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Hi All

With the introduction of electronics into socket outlets and other devices. IR testing has become very laborious, I am only talking about EICRs, I spend more time looking for possible causes for low readings than anything else.
From another forum I gathered there was talk of doing away with the IR test.
What are your thoughts on this.
 
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EICRs only require a global test between line and neutral linked together and earth. Does away with the issue of electronics affecting results, and possible damage to devices
 
T

The Ghost

My take on it is it is an ingenious method of assaying the state of cables in an installation. I eschew the global LN to E as I feel it is a very incomplete test and like to get into the installation more and know exactly what is going on. I am sure that is heresy but that is just me, curious and really want to be sure that when I say a circuit is safe to keep in use I know it is. I know there are instances where that is just not practical but still I will gravitate toward L-N L-E N-E where I can and yes I keep the earth in the earth bus bar!
 
I always find it’s a difficult one,especially on Eicr,every schedule I’ve seen ,always got the perfect > 200meg ohms readings.
Domestic properties,no hassle,but offices etc with big TPN DB bit of a nightmare.
 

TJ Anderson

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Mentor
Arms
Esteemed
I only ever do IR L-L and L-N on initial verification. It is too disruptive and unnecessary for an existing install.

As far as testing periodically, For the breakdown to occur between those it would require 2 faults, which if there is a path between them, almost certainly there is a path to earth which you can pick up on LN-E test. That's would guide you to investigate further.

Cliffed. That's is soo true lol. All these 299 readings we see, which you know haven't even been tested due to what would of had to have been disconnected to achieve that.
 

GBDamo

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Supporter
I only ever do IR L-L and L-N on initial verification. It is too disruptive and unnecessary for an existing install.

As far as testing periodically, For the breakdown to occur between those it would require 2 faults, which if there is a path between them, almost certainly there is a path to earth which you can pick up on LN-E test. That's would guide you to investigate further.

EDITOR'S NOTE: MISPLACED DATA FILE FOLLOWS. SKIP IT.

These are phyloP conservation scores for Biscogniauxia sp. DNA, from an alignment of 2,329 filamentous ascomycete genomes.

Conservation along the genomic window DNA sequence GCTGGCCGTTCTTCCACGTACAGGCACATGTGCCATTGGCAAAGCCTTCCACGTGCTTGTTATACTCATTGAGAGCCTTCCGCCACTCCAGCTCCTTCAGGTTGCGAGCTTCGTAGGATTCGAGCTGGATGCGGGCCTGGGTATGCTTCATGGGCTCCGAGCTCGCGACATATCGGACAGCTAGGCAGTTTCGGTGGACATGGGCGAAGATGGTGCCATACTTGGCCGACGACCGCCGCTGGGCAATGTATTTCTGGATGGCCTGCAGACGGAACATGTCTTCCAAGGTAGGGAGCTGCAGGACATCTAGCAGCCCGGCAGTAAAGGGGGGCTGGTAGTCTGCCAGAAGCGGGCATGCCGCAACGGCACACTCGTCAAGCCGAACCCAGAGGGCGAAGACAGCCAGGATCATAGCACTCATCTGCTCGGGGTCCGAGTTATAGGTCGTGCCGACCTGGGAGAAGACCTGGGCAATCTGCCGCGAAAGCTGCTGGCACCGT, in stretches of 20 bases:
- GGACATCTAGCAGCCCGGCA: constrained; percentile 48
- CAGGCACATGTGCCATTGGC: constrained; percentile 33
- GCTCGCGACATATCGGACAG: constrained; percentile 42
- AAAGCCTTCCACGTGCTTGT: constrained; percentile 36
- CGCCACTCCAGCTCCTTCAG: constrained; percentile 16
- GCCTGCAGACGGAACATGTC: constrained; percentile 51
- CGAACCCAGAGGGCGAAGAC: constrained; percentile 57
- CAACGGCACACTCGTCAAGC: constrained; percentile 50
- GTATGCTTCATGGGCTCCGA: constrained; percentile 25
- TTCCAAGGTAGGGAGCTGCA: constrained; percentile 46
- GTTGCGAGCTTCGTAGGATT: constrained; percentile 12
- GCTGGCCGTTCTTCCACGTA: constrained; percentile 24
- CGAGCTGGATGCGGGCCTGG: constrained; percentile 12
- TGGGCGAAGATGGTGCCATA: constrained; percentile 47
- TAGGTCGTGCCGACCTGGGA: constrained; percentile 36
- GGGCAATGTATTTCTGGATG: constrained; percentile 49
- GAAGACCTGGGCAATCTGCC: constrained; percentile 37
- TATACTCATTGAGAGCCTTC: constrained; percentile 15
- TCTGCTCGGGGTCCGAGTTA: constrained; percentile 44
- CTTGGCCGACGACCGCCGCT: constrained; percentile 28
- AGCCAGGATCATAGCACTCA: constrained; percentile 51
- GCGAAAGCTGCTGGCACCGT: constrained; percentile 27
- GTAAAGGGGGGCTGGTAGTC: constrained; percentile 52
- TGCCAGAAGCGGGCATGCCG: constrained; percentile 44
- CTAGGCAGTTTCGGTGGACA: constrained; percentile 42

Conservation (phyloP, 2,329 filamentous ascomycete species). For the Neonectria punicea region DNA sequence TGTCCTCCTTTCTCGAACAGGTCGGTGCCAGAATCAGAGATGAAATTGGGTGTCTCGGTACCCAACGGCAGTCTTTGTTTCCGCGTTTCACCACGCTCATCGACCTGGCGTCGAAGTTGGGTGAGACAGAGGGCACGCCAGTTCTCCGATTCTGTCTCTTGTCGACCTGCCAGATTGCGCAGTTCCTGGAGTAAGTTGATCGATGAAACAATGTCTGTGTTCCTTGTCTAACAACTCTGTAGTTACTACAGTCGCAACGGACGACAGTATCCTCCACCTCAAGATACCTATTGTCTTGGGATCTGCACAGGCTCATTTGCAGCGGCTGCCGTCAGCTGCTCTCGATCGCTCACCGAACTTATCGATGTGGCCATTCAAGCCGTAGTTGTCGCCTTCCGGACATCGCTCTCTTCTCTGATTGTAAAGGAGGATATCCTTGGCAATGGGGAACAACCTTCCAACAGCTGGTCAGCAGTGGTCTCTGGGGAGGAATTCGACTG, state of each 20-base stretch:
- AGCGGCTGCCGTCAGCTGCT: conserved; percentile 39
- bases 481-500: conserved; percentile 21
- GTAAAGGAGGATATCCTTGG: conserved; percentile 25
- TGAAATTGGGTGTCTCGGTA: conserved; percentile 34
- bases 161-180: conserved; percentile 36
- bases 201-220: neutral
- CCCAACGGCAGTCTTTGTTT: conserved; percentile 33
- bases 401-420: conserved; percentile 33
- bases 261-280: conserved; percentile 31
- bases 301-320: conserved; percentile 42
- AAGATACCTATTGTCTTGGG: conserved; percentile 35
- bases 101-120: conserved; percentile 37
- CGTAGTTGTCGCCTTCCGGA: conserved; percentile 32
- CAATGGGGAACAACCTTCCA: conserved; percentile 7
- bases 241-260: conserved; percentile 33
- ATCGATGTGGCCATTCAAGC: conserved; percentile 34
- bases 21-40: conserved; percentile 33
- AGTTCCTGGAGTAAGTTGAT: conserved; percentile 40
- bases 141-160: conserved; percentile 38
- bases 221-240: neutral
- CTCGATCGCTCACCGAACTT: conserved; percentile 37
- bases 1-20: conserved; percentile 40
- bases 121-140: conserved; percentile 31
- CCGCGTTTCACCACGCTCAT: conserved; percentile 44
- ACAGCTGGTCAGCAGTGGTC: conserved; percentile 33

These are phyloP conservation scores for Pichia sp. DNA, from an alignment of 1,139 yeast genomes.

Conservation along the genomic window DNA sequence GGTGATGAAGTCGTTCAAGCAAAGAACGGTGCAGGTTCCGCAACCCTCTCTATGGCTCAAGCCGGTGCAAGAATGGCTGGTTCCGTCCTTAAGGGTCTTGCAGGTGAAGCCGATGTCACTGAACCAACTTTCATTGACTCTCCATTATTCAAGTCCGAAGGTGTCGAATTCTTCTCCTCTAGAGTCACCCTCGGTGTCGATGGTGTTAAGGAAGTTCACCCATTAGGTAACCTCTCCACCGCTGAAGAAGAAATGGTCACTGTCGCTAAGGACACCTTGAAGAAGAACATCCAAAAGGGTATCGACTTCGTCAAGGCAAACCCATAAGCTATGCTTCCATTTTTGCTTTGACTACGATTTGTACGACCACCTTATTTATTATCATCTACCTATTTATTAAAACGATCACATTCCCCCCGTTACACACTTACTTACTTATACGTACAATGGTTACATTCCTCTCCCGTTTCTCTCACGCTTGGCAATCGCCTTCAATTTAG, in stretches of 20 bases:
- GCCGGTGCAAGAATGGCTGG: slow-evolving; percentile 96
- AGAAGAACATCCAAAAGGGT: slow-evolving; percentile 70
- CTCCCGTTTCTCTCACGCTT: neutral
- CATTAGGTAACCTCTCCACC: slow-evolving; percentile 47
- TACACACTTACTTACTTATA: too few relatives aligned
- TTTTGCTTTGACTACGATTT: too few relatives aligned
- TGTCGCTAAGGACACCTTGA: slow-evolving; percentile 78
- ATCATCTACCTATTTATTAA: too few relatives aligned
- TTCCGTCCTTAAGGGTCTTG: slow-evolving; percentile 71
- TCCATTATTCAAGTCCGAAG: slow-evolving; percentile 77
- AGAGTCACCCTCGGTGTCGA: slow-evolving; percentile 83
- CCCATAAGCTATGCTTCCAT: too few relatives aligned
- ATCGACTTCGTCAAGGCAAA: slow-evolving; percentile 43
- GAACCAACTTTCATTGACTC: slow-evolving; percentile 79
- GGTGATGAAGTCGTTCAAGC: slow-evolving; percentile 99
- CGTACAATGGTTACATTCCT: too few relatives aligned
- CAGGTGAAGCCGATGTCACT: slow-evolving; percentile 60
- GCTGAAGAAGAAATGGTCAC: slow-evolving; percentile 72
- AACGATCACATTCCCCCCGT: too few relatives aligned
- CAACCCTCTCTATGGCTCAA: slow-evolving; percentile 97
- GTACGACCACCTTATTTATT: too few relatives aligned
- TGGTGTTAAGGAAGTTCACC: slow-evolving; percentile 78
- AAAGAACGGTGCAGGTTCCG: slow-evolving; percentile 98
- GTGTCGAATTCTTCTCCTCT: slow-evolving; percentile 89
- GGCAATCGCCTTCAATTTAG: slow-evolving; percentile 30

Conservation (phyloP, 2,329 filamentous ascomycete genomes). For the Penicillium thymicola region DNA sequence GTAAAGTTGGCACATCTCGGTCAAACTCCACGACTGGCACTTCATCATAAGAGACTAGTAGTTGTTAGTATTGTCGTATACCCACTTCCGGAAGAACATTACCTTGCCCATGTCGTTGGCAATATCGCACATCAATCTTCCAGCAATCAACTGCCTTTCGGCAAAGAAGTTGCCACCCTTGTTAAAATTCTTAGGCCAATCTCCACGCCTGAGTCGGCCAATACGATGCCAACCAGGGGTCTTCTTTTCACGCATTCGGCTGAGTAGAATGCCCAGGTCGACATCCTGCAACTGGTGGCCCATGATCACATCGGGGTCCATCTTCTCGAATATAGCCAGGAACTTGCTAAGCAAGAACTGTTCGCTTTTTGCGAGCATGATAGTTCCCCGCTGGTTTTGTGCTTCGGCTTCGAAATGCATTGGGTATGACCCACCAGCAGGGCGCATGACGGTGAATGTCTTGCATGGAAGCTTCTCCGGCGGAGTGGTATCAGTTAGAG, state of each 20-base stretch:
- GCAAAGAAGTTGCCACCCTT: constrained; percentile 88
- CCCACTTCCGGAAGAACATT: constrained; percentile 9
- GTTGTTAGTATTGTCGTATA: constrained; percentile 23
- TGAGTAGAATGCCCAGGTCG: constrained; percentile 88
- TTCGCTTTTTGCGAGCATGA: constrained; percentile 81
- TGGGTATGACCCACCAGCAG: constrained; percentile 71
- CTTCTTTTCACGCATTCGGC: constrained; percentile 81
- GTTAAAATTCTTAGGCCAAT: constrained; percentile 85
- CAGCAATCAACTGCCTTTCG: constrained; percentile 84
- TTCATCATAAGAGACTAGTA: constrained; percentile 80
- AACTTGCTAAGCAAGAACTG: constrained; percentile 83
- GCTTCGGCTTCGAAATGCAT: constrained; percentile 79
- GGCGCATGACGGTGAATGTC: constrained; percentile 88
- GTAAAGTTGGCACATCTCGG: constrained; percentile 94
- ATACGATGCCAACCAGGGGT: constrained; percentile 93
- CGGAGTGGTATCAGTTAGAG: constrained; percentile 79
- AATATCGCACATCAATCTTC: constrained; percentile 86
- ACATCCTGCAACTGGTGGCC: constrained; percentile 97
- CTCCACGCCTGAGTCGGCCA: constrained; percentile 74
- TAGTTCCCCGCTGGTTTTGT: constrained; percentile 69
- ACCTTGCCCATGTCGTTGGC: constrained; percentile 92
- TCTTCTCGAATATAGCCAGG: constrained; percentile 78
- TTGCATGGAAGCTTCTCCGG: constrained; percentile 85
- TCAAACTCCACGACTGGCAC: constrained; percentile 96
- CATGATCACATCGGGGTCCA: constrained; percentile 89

Cliffed. That's is soo true lol. All these 299 readings we see, which you know haven't even been tested due to what would of had to have been disconnected to achieve that.
I'm going to take that sage advice, as I like the sound of it.
 
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  • #10
My take on it is it is an ingenious method of assaying the state of cables in an installation. I eschew the global LN to E as I feel it is a very incomplete test and like to get into the installation more and know exactly what is going on. I am sure that is heresy but that is just me, curious and really want to be sure that when I say a circuit is safe to keep in use I know it is. I know there are instances where that is just not practical but still I will gravitate toward L-N L-E N-E where I can and yes I keep the earth in the earth bus bar!
Great to see the English language used so eloquently. Your line , “I know there are instances where that is just not practical” sort of puts it back to having to use L&N to E method, which increasingly is the case.
 

Marvo

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Mentor
Arms
Esteemed
In the 'old days' before the widespread use of switchmode power supplies (chargers, PC power supplies, LED drivers etc) you could do an IR test and if you did a leakage clamp test around the supply live and neutral the results of both tests would tally.

Nowadays an global IR test gives little or no indication of leakage (functional or fault).

I'd only see the value of an IR test if you're fault finding or as a dead test on a new installation or circuit.
 
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  • #12
In the 'old days' before the widespread use of switchmode power supplies (chargers, PC power supplies, LED drivers etc) you could do an IR test and if you did a leakage clamp test around the supply live and neutral the results of both tests would tally.

Nowadays an global IR test gives little or no indication of leakage (functional or fault).

I'd only see the value of an IR test if you're fault finding or as a dead test on a new installation or circuit.
I am coming around to that way of thinking as someone mentioned you often see 299MΏ on a EICR and you just know it's false.
 

BLBelfast

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Arms
Nowadays with TPN boards filled with RCBOs IR testing is becoming a right headache. Disconnecting individually from each RCBO rather than a global test
 
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